Miscellany: Groom by-election, Victoria poll, perceptions of US

A by-election looms in an uncompetitive seat; a poll shows Labor maintaining a lead in Victoria in spite of everything; and regard for the United States and its President falls still further.

First up, note the new-ish posts below on a YouGov poll for South Australia and Adrian Beaumont’s latest on the US race.

• A federal by-election looms for the seat of the Queensland Groom, centred on Toowoomba. This follows yesterday’s announcement by Liberal-aligned LNP member John McVeigh, the member since 2016 and previously state member for Toowoomba South from 2012,. that he will retire due to his wife’s illness. With Labor having polled 18.7% of the primary vote in the seat at the 2019 election, it seems a fairly safe bet that they will be sitting this one out. To the extent that the seat has been interesting it has been as a battleground between the Liberals and the Nationals, most recently when McVeigh’s predecessor, Ian Macfarlane, had his bid to defect from the former to the latter blocked by the Liberal National Party administration in 2015. John McVeigh’s father, Tom McVeigh, held the seat for the National/Country Party from 1972 to 1988 (it was known until 1984 as Darling Downs), but it passed to the Liberal control at the by-election following his retirement.

• Roy Morgan has an SMS poll of state voting intention in Victoria, and while the methodology may be dubious, it delivers a rebuke to the news media orthodoxy in crediting Daniel Andrews’ Labor government with a two-party lead of 51.5-48.5. The primary votes are Labor 37%, Coalition 38.5% and Greens 12.5%. The results at the 2018 election were Labor 42.9%, Coalition 35.2% and Greens 10.7%, with Labor winning the two-party vote 57.3-42.7. The poll was conducted Tuesday to Thursday from a sample of 1147.

• An international poll by the Pew Research Centre finds 94% of Australians believe their country has handled the pandemic well and 6% badly, whereas 85% think the United States has handled it badly and 14% well, while the respective numbers for China are 25% and 73%. Twenty-three per cent have confidence in Donald Trump to do the right think for world affairs, down from 35% last year, equaling a previous low recorded for George W. Bush in 2008. Only 33% of Australians have a favourable view of the United States, down from 50% last year, a change similar to that for all other nations surveyed.

Author: William Bowe

William Bowe is a Perth-based election analyst and occasional teacher of political science. His blog, The Poll Bludger, has existed in one form or another since 2004, and is one of the most heavily trafficked websites on Australian politics.

671 comments on “Miscellany: Groom by-election, Victoria poll, perceptions of US”

  1. I have a superannuation pension with a fixed monthly payment, which comprises income plus a partial return of capital if the earnings aren’t enough. If I live long enough, the capital will run out and I go on the pension. Otherwise my heirs get what’s left over. I won’t be letting any aged care shark get their hands on it.

  2. A_E

    Excellent author of Historical late Republic Roman History. His portrayal of Cicero is outstanding, however as an alternative POV Robert Harris’s Cicero trilogy is just as good.

    Thanks for this. It is one Robert Harris series I have not read.

    Also, thanks Vote1Julia for reminding us how we used to exchange ideas on what to read on this blog.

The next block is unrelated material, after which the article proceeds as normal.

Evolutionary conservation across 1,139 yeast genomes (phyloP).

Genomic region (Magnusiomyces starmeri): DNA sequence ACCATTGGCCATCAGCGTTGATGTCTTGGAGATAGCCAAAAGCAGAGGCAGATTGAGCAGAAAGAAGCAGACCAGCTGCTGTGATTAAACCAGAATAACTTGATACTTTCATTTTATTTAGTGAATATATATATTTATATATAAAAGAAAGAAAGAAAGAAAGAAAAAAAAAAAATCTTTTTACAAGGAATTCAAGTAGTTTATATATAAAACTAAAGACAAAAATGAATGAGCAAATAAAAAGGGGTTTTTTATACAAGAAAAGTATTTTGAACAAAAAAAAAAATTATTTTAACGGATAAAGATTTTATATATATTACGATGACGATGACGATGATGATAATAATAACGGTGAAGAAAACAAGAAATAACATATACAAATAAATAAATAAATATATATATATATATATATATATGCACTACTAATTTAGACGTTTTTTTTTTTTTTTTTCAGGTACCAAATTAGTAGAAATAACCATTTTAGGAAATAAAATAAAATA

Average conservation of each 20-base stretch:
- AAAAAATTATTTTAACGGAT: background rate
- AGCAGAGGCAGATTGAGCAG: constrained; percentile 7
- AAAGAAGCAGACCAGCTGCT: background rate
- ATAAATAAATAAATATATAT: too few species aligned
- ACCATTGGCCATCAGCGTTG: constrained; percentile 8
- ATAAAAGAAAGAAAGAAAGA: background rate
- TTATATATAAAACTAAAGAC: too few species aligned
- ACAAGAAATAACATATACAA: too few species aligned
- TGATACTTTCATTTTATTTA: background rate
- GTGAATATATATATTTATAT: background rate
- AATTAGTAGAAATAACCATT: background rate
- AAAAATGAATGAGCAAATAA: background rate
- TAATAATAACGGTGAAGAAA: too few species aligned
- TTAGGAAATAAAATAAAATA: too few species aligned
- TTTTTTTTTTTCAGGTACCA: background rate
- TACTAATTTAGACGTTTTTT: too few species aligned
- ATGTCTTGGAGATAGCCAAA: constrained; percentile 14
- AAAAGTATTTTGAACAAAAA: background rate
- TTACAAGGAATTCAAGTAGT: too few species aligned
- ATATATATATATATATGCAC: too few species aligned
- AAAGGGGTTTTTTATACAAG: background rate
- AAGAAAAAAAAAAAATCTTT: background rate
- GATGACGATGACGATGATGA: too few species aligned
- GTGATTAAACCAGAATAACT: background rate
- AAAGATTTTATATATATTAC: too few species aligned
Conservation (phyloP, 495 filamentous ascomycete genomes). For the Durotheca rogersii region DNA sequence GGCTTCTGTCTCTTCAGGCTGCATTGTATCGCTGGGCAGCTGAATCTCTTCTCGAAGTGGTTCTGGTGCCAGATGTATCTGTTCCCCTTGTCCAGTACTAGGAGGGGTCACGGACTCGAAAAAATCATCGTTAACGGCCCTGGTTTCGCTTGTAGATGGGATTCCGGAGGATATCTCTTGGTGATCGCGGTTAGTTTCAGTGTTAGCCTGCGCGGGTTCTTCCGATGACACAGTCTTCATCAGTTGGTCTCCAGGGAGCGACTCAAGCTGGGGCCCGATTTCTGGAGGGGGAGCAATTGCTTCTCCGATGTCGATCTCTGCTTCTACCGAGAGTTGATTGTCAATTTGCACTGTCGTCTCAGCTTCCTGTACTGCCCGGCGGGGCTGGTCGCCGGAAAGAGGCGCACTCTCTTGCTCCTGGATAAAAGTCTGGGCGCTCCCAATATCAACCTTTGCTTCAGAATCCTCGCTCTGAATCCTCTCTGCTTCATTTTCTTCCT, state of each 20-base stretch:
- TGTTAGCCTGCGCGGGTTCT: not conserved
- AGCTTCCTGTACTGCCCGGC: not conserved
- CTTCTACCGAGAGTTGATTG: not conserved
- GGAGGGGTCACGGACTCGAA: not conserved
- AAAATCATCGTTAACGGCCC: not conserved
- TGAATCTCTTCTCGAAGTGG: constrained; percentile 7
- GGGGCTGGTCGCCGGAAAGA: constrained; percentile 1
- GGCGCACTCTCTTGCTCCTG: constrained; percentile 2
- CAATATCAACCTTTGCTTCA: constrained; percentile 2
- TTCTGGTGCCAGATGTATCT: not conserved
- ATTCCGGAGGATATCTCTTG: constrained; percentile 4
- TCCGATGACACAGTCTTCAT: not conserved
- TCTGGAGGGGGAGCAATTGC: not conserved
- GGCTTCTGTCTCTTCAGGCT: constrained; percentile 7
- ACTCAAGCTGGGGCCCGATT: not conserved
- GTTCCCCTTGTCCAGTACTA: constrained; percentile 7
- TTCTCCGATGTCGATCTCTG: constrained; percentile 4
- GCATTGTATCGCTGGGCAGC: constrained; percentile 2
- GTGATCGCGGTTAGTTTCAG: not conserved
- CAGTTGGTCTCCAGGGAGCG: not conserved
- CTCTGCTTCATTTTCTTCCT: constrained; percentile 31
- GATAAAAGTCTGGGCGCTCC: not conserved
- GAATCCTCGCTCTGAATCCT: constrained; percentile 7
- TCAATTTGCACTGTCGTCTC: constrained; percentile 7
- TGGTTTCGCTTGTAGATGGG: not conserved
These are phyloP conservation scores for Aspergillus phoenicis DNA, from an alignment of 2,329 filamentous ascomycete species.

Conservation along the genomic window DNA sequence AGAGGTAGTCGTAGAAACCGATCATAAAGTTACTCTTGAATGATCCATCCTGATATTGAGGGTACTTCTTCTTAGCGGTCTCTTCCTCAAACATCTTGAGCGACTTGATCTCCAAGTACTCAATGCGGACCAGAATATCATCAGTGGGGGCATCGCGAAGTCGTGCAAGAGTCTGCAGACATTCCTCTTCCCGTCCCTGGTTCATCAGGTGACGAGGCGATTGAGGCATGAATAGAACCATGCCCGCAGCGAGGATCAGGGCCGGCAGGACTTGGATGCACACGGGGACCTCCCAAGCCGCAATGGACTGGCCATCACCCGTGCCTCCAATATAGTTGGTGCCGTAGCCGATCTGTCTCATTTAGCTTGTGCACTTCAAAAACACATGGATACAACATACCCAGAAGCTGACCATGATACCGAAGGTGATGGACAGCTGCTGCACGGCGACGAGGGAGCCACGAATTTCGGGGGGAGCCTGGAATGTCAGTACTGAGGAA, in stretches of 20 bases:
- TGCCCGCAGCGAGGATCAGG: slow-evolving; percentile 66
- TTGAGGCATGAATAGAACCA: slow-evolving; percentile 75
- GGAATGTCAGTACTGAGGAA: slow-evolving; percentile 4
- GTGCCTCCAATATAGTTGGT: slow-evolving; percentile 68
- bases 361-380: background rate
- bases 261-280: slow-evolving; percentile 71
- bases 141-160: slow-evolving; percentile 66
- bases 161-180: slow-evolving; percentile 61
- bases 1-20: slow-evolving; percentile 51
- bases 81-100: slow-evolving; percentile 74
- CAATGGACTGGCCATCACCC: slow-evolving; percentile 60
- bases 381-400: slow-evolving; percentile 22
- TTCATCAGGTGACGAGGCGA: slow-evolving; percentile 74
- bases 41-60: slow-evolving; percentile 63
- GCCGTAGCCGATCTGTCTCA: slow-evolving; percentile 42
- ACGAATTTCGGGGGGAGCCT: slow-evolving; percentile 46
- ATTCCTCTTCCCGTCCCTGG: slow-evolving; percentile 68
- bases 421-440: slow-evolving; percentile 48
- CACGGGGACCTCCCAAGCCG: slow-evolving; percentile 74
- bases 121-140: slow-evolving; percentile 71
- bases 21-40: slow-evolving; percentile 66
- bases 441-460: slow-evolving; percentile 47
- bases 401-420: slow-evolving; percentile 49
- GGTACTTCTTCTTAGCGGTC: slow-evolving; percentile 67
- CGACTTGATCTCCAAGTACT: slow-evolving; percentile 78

I have a file on Evernote entitled “Books to read”, and half of them are recommendations from the PB.

    Every tip has been excellent reading.

  3. LvT,
    Upon reading that article you will note that the Turnbulls say they didn’t know the funds they invested in were domiciled in the Caymans. But how easy would it have been for them to ask that question?

    Also, they say that they pay all tax due, in Australia. However, I believe that there must be more to it than that, otherwise why domicile the fund overseas in the Caymans?

    Maybe we should ask Angus Taylor? 🙂

  4. Steve777 says:
    Sunday, September 20, 2020 at 8:35 pm
    I have a superannuation pension with a fixed monthly payment, which comprises income plus a partial return of capital if the earnings aren’t enough. If I live long enough, the capital will run out and I go on the pension. Otherwise my heirs get what’s left over. I won’t be letting any aged care shark get their hands on it.
    _______________________
    You should talk to BB, he can get you a 15% p.a return apparently.

  5. C@tmomma says:
    Sunday, September 20, 2020 at 8:36 pm
    LvT,
    Upon reading that article you will note that the Turnbulls say they didn’t know the funds they invested in were domiciled in the Caymans. But how easy would it have been for them to ask that question?

    Also, they say that they pay all tax due, in Australia. However, I believe that there must be more to it than that, otherwise why domicile the fund overseas in the Caymans?

    Maybe we should ask Angus Taylor?
    ___________________________
    I don’t know about Turnbully’s tax arrangements but I’d agree with PJK on tax: – basically flater lower rates of tax without deductions (to prevent the rich rorting loopholes) is the way to go.

  6. Yup. LvT swings in, has a look at what you and I have had to say, then sidles up to us with a question or comment meant to land us in a cleft stick.

    He sees himself as a “Svengali” type character, delivering his acidic cross-examinations with rapier-like wit, icy calm, and devastating insight.

    What a fucking twat.

  7. The other day, researching units for my history class, I mused that there needs to be a definitive book on the role of sheep in history.

    Did a quick on line search, and there is one…published in August 2020.

    I’ve ordered it, of course.

  8. Lars Von Trier @ #658 Sunday, September 20th, 2020 – 8:39 pm

    C@tmomma says:
    Sunday, September 20, 2020 at 8:36 pm
    LvT,
    Upon reading that article you will note that the Turnbulls say they didn’t know the funds they invested in were domiciled in the Caymans. But how easy would it have been for them to ask that question?